When I said I sort of downsized, this is what I meant. Though I no longer need a garden as large as I once had, and maintaining a huge ¼ acre+ garden has become too much of a draw on my time and (and if I’m honest, maybe a little on my body, too) I also did not want that garden space to lie dormant and invite problem weeds and invasive species of plants (oriental bittersweet and multiflora rose are big problems around here).
I did want that space to remain available and accessible as garden space and not to have to bring in heavy equipment to reclaim it like we did when we moved here. So, I planted it with something easy that is basically no care. Something that makes me happy. Something that is useful as feed for my chickens, my rabbits, for us, and for birds and wildlife. Something that draws in bouncing butterflies, hummingbirds, pollinators, bumble bees, and honeybees by the droves—sunflowers!
When I planted these sunflowers, I just cultivated the spot, tilling it lightly to turn the bed over and give the seed a good shot at contact with the soil. Then I broadcast sunflower seeds in several varieties across this 10 by 25-foot patch. I tilled them in on the cultivator setting to cover them, then let them grow. And that was it. I have not weeded or touched this patch since, except to mow the aisles around it.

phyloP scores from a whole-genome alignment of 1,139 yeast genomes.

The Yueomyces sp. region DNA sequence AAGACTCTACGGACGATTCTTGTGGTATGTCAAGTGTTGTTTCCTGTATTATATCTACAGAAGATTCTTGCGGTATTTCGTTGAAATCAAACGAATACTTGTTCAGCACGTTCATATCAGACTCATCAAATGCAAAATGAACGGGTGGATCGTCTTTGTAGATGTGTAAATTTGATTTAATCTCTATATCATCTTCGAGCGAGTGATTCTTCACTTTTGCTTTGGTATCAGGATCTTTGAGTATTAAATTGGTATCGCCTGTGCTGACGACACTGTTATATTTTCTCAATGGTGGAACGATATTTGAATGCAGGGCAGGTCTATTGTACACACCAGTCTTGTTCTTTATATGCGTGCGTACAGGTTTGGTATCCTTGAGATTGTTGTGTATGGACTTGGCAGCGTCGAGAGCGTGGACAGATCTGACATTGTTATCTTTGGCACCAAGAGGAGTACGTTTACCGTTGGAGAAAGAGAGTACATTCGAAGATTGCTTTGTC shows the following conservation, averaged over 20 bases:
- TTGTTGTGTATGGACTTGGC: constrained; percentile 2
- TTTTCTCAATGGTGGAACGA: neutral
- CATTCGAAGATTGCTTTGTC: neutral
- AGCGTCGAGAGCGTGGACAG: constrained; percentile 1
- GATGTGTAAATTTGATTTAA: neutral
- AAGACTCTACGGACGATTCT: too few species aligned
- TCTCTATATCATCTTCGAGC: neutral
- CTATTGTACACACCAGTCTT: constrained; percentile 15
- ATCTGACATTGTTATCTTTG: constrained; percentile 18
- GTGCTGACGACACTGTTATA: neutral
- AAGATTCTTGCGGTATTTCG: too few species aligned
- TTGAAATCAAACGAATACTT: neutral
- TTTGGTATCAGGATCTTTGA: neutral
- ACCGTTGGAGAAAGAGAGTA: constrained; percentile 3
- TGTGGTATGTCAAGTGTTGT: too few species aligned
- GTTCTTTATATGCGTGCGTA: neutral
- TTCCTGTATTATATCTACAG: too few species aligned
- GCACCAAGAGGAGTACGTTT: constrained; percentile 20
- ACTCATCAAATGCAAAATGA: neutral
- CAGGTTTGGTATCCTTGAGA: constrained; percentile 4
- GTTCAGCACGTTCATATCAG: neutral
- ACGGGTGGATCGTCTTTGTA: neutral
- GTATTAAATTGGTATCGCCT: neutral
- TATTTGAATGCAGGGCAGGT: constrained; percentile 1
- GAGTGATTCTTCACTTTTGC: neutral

The sunflowers quickly jump ahead of any small weeds that do germinate, then they take off running and shade the patch. Yes, some weeds do grow below the flowers, but they don’t compete with the flowers, and they’re pretty weak weeds because the sunflowers are taking the lion’s share of the nutrients, water, and sunlight. It works, and I don’t weed this space at all.
One note—I did seed heavily when I planted this patch, and for some, it might be considered too heavy because the plants are a bit crowded. When I seeded, I had lots of spring birds that were interested in what I was doing, and I wanted to make sure that even if they snacked on my seed, there would be enough left behind.
This worked out well, and plenty of sunflowers came up. They could certainly have been thinned if I chose to, which I did not, except for a row on the outer edge that I realized was a bit too close to my tomato row as they grew. These were casting some shade and blocking more air circulation on my tomatoes than I’d have liked, so I trimmed back the outer edge of the sunflowers. Problem solved.
10. I planted squash and pumpkins amidst my garlic and onions